Momentum Builds in Vaccine Development

Spurred by some recent successful launches, and with hefty R&D funding commitments, the vaccine business is booming


Historians often cite the early 1980s as the dawn of biotechnology but in fact vaccines – arguably medicine’s greatest achievements – existed two hundred years earlier. Vaccines may be undergoing a “golden age,” according to Rino Rappuoli, PhD, who heads research at Novartis Vaccines’ Siena, Italy facility, but they have not always been an exciting business. Liability issues and low margins led to brutal consolidation, which reduced the ranks of vaccine-makers licensed in the United States from twenty-six in 1967 to twelve in 2002. The fallout from manufacturer attrition is still felt as just five companies – Merck, GlaxoSmithKline, Sanofi Pasteur, Wyeth, and Novartis – control 97% of the market.

The current buzz about vaccines arose from the success of blockbuster products like Merck’s Gardasil (introduced in 2006) and Wyeth’s Prevnar (2000). Another boost occurred after the 2001 terrorist attacks, when concerns over bioterrorism prompted the federal government to fund expansion of vaccine production capacity. More recently interest in vaccines for malaria and other diseases endemic to developing countries has attracted funding from the Bill and Melinda Gates Foundation and other philanthropies. And all along advances in biotechnology, particularly in genetics and cell culture, have unlocked vaccine targets and production methods that did not exist a decade ago.

Steady growth
Kalorama Information (New York) estimates global 2009 vaccine revenues at $22 billion, split approximately evenly between pediatric and adult products. The vaccines business is growing at between 12% and 15% per year. Top pediatric vaccines leading market growth are Wyeth’s pneumococcal vaccine Prevnar, and Merck’s RotaTeq vaccine for rotavirus. Leading adult vaccines included Gardasil, for sexually transmitted human papillomavirus (HPV), and Zostavax, for shingles, both from Merck. To put these figures into perspective, pharmaceutical sales were approximately $550 billion and the three top-selling drugs alone – Lipitor (and generics), Advair, and Plavix – enjoyed combined sales of $26 billion in 2006. The double-digit growth rate of vaccine products, though, puts them in an attractive opportunity path.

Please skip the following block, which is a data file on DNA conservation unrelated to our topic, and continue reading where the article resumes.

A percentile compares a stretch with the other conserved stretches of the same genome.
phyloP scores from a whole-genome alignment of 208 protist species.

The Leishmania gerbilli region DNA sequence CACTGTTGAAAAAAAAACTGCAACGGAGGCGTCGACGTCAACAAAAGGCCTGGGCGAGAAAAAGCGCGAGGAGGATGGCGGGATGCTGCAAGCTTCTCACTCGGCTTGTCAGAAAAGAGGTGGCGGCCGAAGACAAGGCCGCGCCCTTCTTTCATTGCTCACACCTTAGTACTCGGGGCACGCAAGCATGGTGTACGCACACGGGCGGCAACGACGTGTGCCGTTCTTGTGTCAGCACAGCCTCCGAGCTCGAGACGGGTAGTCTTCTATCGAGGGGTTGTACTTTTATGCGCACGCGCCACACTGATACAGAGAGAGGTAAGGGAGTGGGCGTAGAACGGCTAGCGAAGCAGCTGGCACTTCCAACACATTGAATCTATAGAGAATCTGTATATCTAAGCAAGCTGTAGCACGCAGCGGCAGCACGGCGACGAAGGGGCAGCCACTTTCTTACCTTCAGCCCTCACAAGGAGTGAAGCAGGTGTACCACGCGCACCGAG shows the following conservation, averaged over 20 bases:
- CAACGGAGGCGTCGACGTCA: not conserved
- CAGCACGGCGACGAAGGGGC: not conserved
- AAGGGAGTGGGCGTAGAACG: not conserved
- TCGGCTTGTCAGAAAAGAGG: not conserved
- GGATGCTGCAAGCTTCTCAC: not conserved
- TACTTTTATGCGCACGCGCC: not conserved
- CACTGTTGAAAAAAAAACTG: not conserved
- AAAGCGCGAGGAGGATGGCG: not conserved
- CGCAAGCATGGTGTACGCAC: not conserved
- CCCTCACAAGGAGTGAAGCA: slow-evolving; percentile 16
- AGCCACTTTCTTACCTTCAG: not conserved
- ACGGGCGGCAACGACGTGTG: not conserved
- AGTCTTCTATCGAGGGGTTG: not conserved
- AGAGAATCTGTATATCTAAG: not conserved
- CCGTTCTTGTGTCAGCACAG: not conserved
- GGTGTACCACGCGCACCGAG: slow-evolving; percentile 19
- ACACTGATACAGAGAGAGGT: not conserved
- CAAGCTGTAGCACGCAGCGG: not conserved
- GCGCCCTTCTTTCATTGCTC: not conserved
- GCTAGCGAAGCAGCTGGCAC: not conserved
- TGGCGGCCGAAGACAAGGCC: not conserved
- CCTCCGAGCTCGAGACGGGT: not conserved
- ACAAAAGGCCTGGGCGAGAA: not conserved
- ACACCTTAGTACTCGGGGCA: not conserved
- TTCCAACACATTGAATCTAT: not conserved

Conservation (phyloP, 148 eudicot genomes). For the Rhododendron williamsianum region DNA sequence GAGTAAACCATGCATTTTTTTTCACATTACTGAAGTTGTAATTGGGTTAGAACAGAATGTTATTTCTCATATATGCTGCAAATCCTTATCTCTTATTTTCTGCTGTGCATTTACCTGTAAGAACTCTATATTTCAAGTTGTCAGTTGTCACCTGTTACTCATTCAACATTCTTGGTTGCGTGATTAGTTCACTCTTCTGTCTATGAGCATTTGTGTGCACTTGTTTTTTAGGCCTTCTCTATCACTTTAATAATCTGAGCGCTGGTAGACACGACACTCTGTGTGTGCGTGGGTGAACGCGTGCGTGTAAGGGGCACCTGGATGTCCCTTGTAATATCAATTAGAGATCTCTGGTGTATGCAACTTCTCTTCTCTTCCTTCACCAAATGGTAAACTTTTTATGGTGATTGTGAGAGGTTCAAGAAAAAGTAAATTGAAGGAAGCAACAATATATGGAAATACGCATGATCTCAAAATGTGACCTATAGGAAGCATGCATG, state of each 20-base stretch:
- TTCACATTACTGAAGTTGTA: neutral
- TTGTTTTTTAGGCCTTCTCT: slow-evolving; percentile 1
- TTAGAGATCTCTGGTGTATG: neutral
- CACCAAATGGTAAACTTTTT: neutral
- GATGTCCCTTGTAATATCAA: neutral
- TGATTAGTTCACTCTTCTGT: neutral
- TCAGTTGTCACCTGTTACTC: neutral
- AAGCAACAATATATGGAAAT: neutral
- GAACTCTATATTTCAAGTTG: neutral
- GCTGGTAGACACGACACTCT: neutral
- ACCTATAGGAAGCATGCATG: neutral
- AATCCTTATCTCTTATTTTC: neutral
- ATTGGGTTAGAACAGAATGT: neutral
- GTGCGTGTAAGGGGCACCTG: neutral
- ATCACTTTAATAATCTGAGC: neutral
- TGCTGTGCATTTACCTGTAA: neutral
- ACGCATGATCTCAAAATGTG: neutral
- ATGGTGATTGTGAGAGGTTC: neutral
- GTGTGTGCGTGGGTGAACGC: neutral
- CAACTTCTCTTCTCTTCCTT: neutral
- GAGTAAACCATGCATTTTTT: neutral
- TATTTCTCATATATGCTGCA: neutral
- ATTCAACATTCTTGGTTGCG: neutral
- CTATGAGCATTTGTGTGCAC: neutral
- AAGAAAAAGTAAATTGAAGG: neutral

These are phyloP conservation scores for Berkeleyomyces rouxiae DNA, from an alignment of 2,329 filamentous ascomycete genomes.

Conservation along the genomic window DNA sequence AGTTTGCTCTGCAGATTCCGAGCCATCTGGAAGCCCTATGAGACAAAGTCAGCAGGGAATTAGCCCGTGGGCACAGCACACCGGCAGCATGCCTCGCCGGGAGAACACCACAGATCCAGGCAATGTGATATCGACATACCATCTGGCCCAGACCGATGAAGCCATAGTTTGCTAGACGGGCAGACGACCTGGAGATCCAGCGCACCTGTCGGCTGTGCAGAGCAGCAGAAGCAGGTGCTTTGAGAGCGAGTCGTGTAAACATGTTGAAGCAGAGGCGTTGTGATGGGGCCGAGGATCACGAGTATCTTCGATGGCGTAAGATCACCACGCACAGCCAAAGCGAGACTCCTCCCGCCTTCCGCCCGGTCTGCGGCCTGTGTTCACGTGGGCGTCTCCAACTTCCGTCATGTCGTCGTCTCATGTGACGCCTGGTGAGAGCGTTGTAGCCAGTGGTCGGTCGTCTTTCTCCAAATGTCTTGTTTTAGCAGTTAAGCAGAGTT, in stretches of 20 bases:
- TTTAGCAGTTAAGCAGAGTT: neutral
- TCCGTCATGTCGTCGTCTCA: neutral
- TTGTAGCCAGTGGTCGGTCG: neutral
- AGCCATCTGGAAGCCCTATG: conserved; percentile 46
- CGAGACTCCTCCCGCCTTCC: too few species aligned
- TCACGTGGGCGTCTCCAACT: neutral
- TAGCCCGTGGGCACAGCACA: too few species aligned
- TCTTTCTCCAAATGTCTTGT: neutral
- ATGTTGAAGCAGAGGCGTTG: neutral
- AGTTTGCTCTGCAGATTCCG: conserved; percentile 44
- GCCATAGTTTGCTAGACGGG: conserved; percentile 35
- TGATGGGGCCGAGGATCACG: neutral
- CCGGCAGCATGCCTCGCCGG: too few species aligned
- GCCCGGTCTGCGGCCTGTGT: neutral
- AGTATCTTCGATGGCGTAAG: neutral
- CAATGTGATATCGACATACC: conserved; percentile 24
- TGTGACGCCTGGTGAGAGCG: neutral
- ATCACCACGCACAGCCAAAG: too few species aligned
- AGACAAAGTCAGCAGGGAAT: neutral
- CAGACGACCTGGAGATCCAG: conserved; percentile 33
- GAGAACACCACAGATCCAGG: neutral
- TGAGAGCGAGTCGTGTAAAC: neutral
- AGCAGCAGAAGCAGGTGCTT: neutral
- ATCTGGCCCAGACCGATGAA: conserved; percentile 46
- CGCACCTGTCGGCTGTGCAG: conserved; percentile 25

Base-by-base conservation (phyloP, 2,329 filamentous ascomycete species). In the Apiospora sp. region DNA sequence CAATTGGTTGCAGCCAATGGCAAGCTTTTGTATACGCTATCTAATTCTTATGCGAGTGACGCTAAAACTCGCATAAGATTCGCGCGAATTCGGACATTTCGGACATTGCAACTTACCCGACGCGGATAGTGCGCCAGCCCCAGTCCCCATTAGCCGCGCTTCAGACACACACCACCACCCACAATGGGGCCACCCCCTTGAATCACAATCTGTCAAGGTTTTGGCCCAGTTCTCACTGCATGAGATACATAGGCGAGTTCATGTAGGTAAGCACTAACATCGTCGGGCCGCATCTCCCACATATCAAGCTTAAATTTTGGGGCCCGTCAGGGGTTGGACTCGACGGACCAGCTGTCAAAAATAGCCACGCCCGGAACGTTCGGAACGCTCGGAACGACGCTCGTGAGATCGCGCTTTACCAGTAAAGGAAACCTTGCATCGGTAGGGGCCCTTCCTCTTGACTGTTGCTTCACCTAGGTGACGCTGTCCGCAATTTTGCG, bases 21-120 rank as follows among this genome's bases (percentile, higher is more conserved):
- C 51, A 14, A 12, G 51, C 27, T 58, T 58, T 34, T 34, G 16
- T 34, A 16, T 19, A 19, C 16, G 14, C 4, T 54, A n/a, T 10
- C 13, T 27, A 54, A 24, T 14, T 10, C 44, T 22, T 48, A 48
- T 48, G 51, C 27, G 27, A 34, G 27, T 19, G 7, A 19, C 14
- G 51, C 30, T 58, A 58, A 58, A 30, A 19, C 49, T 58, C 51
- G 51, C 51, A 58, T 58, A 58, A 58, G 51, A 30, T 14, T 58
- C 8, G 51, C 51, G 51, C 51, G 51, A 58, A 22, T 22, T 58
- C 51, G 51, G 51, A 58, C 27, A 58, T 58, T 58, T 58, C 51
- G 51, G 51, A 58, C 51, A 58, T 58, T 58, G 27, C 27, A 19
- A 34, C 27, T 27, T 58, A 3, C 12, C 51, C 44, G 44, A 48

While influenza vaccines are and probably always will be volume leaders, they accounted for just $2.8 billion in revenues in 2007, according to Kalorama, and sales are divided among six manufacturers: GSK, ID Biomedical, CSL Biotherapies, MedImmune, Novartis Vaccines (formerly Chiron), and Sanofi. Kalorama expects 14% growth in this market segment through 2013.

In its analysis Kalorama notes the “Gardasil effect,” referring to the phenomenal rise of Merck’s Gardasil vaccine against HPV, a family of viruses that cause cervical cancer. Gardasil’s 2006 debut is partly responsible for this decade’s resurgence of vaccine revenues. Sales of the vaccine quickly reached $1 billion but have recently flattened.
Yet opportunities for considerable growth still exist in this market. Gardasil protects against four of the most common (out of several dozen) strains of HPV. Merck is planning an improved version that confers immunity against nine strains. A competitor, GSK’s Ceravix (approved in Europe but not the US), guards against two strains but claims more robust protection. Both products, and future HPV vaccines, could also be approved for young men, the principal vectors for HPV transmission, which would essentially double demand.

The Gardasil effect reaches well beyond HPV, which some have described as a niche market. Of the eight most significant cancer-causing microorganisms, vaccines exist for just two (HPV and hepatitis B). Helicobacter pylori, a bacterium that infects half the world’s population, causes gastric cancers and 95% of all stomach ulcers. A vaccine against this agent would be an instant blockbuster, as would immunizations against most of the microorganisms listed in Table 1. All cause mild to serious primary infections and, years later, deadly cancers.

But can it last?